• I must confess i don’t know Correa’s policies in another areas of his government, but i would like to cheer Mr. Correa’s initiative of using YouTube and such technologies to communicate his ideas (something obvious to most of us here, but that misteriously seem pretty non-obvious, even obscure, to most presidents and presidential cabinets…). I would like to cheer even more Mr. Correa for his positioning about FOSS. In that point, i agree with our peer Jeremy Clarke about the use and effect thereof of FOSS in a country economics and job market… AND technological self-sufficiency.

    As a sidenote, i would like to remember that Lula’s government in Brasil endorsed FOSS since the beginning of it’s first term, and in the last four or five years been struggling with the difficulties of it’s implementation. That’s pretty normal, i think. Migration from Licenced Software to FOSS in a large and complex organization like a country government is not an easy task.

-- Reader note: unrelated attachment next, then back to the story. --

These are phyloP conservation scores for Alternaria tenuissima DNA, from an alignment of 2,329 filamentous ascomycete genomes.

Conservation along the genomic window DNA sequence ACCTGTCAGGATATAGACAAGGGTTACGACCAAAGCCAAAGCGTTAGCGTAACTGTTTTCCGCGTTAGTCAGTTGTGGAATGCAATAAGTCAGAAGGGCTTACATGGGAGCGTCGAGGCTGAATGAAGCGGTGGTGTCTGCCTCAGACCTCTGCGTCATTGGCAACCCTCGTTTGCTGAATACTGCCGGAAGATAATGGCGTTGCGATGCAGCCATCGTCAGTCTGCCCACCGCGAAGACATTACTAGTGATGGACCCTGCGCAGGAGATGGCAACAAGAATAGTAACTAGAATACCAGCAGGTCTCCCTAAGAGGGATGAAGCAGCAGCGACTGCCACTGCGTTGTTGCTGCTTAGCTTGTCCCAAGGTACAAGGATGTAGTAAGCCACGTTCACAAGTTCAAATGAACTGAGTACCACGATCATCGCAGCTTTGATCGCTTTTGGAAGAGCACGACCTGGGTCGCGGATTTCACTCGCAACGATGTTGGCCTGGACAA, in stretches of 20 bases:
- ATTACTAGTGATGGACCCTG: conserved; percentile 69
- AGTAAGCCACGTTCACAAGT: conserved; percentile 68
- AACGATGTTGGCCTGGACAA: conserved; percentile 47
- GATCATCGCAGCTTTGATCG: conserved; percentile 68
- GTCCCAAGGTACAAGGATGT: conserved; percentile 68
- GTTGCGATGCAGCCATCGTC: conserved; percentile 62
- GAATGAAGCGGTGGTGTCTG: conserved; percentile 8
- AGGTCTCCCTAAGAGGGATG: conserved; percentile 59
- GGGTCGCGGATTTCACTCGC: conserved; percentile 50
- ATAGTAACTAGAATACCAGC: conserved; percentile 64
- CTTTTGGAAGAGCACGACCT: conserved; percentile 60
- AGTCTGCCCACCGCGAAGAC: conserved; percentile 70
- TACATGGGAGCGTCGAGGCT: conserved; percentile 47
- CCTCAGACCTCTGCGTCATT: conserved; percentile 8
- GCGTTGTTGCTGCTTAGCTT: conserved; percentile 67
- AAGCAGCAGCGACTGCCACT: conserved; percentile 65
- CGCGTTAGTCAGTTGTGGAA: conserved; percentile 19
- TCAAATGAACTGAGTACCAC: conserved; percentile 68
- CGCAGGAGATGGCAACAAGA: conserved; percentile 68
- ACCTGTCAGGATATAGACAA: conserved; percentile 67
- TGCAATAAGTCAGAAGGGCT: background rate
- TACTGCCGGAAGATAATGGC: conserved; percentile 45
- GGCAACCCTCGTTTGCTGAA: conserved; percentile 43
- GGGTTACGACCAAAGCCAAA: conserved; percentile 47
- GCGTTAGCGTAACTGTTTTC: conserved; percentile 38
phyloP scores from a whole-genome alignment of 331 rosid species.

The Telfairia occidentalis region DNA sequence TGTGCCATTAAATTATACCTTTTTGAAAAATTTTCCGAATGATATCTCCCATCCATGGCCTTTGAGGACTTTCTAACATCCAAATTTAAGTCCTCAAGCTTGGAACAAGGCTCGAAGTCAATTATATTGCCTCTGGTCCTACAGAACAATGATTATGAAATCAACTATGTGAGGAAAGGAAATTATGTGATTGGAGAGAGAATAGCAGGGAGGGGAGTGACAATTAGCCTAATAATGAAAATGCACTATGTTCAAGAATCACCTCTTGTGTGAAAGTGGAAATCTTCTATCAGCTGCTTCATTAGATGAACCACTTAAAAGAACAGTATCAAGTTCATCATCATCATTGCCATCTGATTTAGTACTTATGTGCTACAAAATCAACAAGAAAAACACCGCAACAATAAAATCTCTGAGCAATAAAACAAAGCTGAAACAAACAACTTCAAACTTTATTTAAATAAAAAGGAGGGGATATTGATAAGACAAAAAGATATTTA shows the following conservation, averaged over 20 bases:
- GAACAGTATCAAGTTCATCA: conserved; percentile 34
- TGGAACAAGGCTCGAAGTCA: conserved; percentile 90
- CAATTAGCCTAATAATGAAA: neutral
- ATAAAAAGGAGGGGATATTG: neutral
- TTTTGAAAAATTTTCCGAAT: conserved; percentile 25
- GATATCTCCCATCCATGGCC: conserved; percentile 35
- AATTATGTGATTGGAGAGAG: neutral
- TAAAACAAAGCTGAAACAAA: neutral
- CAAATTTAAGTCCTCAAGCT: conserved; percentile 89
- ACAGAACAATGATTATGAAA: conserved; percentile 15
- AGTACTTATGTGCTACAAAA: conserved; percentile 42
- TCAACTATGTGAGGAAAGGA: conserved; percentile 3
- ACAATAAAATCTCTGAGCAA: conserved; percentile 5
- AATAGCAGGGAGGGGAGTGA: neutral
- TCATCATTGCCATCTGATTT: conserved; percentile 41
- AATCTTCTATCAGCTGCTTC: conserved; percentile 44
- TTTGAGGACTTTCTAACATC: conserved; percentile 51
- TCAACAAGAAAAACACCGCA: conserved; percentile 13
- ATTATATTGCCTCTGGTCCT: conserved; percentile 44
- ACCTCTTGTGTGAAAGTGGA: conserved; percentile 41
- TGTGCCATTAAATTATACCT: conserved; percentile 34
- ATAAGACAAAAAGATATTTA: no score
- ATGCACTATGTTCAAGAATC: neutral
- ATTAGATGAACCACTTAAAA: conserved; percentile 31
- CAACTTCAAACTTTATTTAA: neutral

I would like to congratulate Mr. Correa for that move, if not for anything else (for i DON’T KNOW much more about him and his government), and would like to wish good luck for our president Lula in Brasil, and for Mr. Correa in Ecuador too. And what about the other countries in Latin America? Isn’t it about time for them to join us?

    Hugs from the Green Fairy.